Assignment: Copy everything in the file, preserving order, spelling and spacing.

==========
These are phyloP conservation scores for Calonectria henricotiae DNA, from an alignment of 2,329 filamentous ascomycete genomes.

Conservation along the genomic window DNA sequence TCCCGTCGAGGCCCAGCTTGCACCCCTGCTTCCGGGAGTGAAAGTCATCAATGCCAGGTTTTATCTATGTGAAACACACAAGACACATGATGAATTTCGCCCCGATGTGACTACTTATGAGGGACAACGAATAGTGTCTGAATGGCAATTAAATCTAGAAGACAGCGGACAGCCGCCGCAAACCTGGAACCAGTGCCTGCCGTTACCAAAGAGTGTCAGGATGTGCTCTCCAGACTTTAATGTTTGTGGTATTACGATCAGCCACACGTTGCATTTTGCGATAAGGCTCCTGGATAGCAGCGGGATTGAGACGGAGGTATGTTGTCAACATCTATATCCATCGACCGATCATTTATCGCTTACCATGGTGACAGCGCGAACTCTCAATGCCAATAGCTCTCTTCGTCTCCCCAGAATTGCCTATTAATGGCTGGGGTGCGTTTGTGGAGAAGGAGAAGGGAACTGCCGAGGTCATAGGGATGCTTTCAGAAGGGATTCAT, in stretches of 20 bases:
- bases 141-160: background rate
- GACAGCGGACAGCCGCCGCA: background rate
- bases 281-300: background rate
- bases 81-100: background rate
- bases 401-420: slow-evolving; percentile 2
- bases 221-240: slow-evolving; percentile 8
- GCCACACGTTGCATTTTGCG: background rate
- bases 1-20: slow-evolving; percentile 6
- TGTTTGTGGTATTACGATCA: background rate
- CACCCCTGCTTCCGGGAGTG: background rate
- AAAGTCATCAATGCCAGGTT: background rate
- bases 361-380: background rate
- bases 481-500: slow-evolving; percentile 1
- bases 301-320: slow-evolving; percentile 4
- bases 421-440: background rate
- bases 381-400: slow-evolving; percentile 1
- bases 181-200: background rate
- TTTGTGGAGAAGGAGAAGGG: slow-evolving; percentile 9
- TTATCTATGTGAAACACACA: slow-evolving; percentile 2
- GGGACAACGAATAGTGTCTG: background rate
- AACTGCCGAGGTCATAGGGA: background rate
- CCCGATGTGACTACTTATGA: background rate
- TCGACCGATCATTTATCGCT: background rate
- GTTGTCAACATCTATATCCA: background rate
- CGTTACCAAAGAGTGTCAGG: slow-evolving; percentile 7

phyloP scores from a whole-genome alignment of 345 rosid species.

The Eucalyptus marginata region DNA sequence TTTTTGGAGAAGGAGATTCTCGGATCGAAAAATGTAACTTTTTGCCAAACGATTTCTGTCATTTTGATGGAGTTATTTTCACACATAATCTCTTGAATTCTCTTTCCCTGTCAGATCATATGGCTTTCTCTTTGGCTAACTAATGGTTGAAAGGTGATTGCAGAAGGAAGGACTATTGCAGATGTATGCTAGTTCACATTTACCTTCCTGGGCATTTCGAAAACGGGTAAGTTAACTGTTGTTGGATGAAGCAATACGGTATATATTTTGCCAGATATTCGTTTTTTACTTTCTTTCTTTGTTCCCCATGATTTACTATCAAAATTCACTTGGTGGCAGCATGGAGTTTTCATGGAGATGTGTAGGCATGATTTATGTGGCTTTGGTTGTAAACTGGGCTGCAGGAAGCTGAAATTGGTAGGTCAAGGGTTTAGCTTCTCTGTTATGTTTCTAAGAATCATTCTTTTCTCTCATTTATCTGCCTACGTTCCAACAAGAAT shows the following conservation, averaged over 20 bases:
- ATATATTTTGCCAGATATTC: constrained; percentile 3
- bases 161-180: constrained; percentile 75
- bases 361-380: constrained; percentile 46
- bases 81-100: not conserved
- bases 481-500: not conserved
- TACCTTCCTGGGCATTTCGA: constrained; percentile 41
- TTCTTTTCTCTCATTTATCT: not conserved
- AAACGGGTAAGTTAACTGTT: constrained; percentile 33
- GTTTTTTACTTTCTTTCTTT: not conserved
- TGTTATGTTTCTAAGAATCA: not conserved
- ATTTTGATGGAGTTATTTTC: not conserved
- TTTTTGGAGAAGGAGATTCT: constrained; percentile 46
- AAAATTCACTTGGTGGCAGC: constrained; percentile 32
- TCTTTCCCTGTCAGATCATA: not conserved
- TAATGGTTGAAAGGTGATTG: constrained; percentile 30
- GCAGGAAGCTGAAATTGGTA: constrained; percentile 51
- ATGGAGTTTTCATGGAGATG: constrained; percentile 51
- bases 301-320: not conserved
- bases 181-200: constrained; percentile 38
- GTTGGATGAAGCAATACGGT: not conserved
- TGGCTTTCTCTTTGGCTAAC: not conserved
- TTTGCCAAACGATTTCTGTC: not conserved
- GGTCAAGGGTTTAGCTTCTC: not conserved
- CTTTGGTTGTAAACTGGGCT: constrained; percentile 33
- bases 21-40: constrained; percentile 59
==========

These are phyloP conservation scores for Calonectria henricotiae DNA, from an alignment of 2,329 filamentous ascomycete genomes.

Conservation along the genomic window DNA sequence TCCCGTCGAGGCCCAGCTTGCACCCCTGCTTCCGGGAGTGAAAGTCATCAATGCCAGGTTTTATCTATGTGAAACACACAAGACACATGATGAATTTCGCCCCGATGTGACTACTTATGAGGGACAACGAATAGTGTCTGAATGGCAATTAAATCTAGAAGACAGCGGACAGCCGCCGCAAACCTGGAACCAGTGCCTGCCGTTACCAAAGAGTGTCAGGATGTGCTCTCCAGACTTTAATGTTTGTGGTATTACGATCAGCCACACGTTGCATTTTGCGATAAGGCTCCTGGATAGCAGCGGGATTGAGACGGAGGTATGTTGTCAACATCTATATCCATCGACCGATCATTTATCGCTTACCATGGTGACAGCGCGAACTCTCAATGCCAATAGCTCTCTTCGTCTCCCCAGAATTGCCTATTAATGGCTGGGGTGCGTTTGTGGAGAAGGAGAAGGGAACTGCCGAGGTCATAGGGATGCTTTCAGAAGGGATTCAT, in stretches of 20 bases:
- bases 141-160: background rate
- GACAGCGGACAGCCGCCGCA: background rate
- bases 281-300: background rate
- bases 81-100: background rate
- bases 401-420: slow-evolving; percentile 2
- bases 221-240: slow-evolving; percentile 8
- GCCACACGTTGCATTTTGCG: background rate
- bases 1-20: slow-evolving; percentile 6
- TGTTTGTGGTATTACGATCA: background rate
- CACCCCTGCTTCCGGGAGTG: background rate
- AAAGTCATCAATGCCAGGTT: background rate
- bases 361-380: background rate
- bases 481-500: slow-evolving; percentile 1
- bases 301-320: slow-evolving; percentile 4
- bases 421-440: background rate
- bases 381-400: slow-evolving; percentile 1
- bases 181-200: background rate
- TTTGTGGAGAAGGAGAAGGG: slow-evolving; percentile 9
- TTATCTATGTGAAACACACA: slow-evolving; percentile 2
- GGGACAACGAATAGTGTCTG: background rate
- AACTGCCGAGGTCATAGGGA: background rate
- CCCGATGTGACTACTTATGA: background rate
- TCGACCGATCATTTATCGCT: background rate
- GTTGTCAACATCTATATCCA: background rate
- CGTTACCAAAGAGTGTCAGG: slow-evolving; percentile 7

phyloP scores from a whole-genome alignment of 345 rosid species.

The Eucalyptus marginata region DNA sequence TTTTTGGAGAAGGAGATTCTCGGATCGAAAAATGTAACTTTTTGCCAAACGATTTCTGTCATTTTGATGGAGTTATTTTCACACATAATCTCTTGAATTCTCTTTCCCTGTCAGATCATATGGCTTTCTCTTTGGCTAACTAATGGTTGAAAGGTGATTGCAGAAGGAAGGACTATTGCAGATGTATGCTAGTTCACATTTACCTTCCTGGGCATTTCGAAAACGGGTAAGTTAACTGTTGTTGGATGAAGCAATACGGTATATATTTTGCCAGATATTCGTTTTTTACTTTCTTTCTTTGTTCCCCATGATTTACTATCAAAATTCACTTGGTGGCAGCATGGAGTTTTCATGGAGATGTGTAGGCATGATTTATGTGGCTTTGGTTGTAAACTGGGCTGCAGGAAGCTGAAATTGGTAGGTCAAGGGTTTAGCTTCTCTGTTATGTTTCTAAGAATCATTCTTTTCTCTCATTTATCTGCCTACGTTCCAACAAGAAT shows the following conservation, averaged over 20 bases:
- ATATATTTTGCCAGATATTC: constrained; percentile 3
- bases 161-180: constrained; percentile 75
- bases 361-380: constrained; percentile 46
- bases 81-100: not conserved
- bases 481-500: not conserved
- TACCTTCCTGGGCATTTCGA: constrained; percentile 41
- TTCTTTTCTCTCATTTATCT: not conserved
- AAACGGGTAAGTTAACTGTT: constrained; percentile 33
- GTTTTTTACTTTCTTTCTTT: not conserved
- TGTTATGTTTCTAAGAATCA: not conserved
- ATTTTGATGGAGTTATTTTC: not conserved
- TTTTTGGAGAAGGAGATTCT: constrained; percentile 46
- AAAATTCACTTGGTGGCAGC: constrained; percentile 32
- TCTTTCCCTGTCAGATCATA: not conserved
- TAATGGTTGAAAGGTGATTG: constrained; percentile 30
- GCAGGAAGCTGAAATTGGTA: constrained; percentile 51
- ATGGAGTTTTCATGGAGATG: constrained; percentile 51
- bases 301-320: not conserved
- bases 181-200: constrained; percentile 38
- GTTGGATGAAGCAATACGGT: not conserved
- TGGCTTTCTCTTTGGCTAAC: not conserved
- TTTGCCAAACGATTTCTGTC: not conserved
- GGTCAAGGGTTTAGCTTCTC: not conserved
- CTTTGGTTGTAAACTGGGCT: constrained; percentile 33
- bases 21-40: constrained; percentile 59